You all know Textures Tuesday, right?
No? Well it’s an inspiration page on facebook where photos of textures are posted on Tuesday. We challenge each other with themes and brillant pictures, moderated by our lovely host Catherine Witherell. It was this page that inspired me to create a new pendant and write this post.
And it starts in the kitchen. I love to cook. It’s one of my ways to wind down after a hard day’s work. One of my favourites to make is white roux* for vegetables. That was what I was making on a Tuesday late afternoon.
Unfortunately I got distracted and forgot the roux while it was on the stove. When I came back, it was burned. Not heavily, like very smelly, but enough to create a thick layer on the bottom of the pan. Without much ado I threw away the roux in my sink and started to clean the pan.
Then inspiration struck. The theme of this week on Textures Tuesdays was bubbles. I looked into the pan and I saw… bubbles! Of course I ran away to fetch my camera. I started to make a series of pictures, planning to post them for this week’s TT theme.
When I was making the pictures, there was that nagging voice that said: “How could I capture this texture, ‘cause it would be gorgeous to use on Metal Clay?” When you work with Metal Clay it’s inevitable that you see the world as a supplier for textures. So a plan formed in my head. Instead of cleaning the pan, I put it upside down to let it dry till the next morning.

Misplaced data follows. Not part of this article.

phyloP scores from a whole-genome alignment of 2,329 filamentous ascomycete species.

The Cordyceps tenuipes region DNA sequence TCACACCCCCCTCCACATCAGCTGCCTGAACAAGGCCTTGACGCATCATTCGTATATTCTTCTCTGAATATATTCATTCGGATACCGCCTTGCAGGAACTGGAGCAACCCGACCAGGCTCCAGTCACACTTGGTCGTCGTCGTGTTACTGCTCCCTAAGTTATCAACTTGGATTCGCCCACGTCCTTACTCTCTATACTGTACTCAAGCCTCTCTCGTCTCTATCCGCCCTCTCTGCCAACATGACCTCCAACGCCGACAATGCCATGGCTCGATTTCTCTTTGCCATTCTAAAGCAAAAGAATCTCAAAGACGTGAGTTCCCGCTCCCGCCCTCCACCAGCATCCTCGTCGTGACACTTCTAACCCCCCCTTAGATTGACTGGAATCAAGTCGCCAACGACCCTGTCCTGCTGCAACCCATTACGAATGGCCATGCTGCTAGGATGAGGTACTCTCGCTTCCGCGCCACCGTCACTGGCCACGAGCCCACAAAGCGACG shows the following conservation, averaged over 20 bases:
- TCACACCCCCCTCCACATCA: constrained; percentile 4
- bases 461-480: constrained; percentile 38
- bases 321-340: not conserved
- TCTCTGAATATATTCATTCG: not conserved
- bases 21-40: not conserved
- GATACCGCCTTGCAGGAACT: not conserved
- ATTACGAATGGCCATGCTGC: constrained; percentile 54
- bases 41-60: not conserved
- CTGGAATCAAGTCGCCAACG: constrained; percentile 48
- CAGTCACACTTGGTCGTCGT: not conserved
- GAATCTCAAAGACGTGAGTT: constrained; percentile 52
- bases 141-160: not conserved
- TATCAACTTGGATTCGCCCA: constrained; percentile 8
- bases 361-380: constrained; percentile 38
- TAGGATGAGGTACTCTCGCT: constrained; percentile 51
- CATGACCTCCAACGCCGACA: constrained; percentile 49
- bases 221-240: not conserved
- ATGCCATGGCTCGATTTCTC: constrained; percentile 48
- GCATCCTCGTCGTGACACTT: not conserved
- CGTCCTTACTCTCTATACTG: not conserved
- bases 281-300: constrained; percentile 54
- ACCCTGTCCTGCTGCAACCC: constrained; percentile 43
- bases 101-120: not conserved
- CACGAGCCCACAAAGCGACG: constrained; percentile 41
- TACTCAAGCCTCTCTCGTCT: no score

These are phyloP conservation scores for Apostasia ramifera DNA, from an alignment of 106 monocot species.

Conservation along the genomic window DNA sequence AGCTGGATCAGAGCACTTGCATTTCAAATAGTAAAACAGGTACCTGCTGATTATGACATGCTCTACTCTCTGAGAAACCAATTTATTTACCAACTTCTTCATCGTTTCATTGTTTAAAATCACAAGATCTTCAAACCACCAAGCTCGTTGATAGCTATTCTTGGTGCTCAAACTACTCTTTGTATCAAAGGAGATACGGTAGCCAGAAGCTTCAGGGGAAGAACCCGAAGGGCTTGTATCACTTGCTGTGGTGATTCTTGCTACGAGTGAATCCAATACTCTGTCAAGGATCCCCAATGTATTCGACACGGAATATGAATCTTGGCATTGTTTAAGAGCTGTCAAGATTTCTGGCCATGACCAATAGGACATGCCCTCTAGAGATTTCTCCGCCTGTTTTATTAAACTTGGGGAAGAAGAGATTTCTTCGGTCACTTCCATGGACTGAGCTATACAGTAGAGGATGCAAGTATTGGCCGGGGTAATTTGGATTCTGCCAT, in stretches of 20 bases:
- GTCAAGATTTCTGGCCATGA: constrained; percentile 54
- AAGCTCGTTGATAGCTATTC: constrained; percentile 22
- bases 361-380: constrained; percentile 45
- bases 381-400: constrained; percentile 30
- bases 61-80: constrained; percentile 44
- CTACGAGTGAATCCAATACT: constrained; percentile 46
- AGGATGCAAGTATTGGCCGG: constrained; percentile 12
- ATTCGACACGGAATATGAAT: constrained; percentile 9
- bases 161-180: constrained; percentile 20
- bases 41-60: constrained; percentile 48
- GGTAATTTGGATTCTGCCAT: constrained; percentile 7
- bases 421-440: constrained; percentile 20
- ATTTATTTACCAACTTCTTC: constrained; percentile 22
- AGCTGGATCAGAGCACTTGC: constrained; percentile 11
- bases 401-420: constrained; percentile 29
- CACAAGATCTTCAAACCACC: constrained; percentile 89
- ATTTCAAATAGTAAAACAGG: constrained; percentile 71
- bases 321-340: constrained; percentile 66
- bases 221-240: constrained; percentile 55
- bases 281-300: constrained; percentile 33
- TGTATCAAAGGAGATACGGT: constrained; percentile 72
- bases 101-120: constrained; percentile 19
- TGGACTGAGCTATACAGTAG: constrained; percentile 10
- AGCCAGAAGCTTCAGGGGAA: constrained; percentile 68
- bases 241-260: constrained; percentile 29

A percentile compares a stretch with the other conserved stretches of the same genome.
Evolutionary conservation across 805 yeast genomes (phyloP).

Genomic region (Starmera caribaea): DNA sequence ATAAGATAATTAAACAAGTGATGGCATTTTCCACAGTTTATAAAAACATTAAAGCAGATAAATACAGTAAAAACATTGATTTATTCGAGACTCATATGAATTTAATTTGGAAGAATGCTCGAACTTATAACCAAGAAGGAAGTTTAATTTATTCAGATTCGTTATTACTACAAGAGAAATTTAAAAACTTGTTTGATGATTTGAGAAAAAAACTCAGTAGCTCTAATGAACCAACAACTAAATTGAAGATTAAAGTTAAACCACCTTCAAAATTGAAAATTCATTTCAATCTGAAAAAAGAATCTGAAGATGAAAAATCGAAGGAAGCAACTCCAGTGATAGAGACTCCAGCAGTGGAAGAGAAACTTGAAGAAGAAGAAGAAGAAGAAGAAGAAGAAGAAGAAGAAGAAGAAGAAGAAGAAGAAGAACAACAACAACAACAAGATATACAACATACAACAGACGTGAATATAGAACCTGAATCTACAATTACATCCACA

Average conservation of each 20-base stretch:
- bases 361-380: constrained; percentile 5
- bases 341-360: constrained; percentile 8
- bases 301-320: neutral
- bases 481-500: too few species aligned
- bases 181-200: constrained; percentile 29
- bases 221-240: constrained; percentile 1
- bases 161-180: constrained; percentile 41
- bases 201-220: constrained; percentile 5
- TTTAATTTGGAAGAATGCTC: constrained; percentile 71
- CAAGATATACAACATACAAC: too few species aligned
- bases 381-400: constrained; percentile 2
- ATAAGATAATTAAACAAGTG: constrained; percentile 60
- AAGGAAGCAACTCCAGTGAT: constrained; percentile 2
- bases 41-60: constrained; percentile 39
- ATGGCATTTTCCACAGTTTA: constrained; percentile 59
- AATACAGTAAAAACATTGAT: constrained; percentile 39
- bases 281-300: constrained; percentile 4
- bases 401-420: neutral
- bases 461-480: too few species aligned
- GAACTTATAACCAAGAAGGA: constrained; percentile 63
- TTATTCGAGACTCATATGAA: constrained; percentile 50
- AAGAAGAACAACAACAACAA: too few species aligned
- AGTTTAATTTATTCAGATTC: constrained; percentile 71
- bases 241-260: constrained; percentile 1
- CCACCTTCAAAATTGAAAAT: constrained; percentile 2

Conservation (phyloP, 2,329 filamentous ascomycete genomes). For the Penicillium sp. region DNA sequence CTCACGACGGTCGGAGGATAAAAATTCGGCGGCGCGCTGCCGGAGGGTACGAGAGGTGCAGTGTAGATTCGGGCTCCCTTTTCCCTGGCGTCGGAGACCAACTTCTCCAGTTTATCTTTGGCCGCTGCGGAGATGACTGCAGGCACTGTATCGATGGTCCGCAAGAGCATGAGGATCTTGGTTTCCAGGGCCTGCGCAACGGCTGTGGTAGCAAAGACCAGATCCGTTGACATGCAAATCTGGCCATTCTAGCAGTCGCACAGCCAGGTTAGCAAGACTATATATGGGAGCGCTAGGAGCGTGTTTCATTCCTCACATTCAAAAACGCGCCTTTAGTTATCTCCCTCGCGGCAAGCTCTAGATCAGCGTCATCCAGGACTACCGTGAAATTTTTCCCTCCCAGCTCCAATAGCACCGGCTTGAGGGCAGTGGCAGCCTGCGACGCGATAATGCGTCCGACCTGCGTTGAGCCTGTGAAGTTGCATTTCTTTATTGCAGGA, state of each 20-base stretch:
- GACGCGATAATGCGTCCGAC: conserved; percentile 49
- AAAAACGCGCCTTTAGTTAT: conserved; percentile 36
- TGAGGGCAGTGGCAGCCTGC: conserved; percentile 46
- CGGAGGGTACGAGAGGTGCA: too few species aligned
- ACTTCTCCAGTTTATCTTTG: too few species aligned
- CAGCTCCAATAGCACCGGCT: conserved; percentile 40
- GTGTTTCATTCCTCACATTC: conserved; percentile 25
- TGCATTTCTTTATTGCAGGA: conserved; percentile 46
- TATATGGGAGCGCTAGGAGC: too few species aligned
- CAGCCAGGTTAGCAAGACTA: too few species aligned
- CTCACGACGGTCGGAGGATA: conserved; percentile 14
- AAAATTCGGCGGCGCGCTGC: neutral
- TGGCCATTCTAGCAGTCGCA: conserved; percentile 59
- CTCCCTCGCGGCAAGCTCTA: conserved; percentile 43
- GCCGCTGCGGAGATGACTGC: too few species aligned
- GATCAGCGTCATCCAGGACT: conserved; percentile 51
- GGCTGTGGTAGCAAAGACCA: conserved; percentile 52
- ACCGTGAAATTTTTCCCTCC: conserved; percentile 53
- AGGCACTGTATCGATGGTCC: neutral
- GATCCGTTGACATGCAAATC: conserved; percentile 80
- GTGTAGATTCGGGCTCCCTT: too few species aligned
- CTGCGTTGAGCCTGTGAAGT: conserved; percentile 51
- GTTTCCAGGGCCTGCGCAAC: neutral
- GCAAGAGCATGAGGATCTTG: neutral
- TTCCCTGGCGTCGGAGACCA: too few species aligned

At that point the roux had dried substantially and I was able to scrape small parts of the bottom to let them further dry on a plate. Two days later it was hard enough to press the two-component rubber against it to form a negative of the Roux.
Exited I rolled out a slab of silverclay. Carefully I pushed the mold against the clay. I decided on making a picture like framing to honour the Texture Tuesdays page. The clay was dried on a glass to create a nicely curved pendant. When it was dry I opened up some holes to create some lightness and baked the pendant.
Take away from this story: “Keep your eyes open to unexpected gifts of serendipity”. You never know when inspiration strikes.
I invite you to leave your story about getting an unexpected idea in the comments to share with the other readers.
*Roux (pronounced “roo”) is one of the basic thickening agents in the culinary arts. Used primarily for thickening sauces and soups, roux is made from equal parts fat and flour, and the “equal parts” are measured by weight, not volume.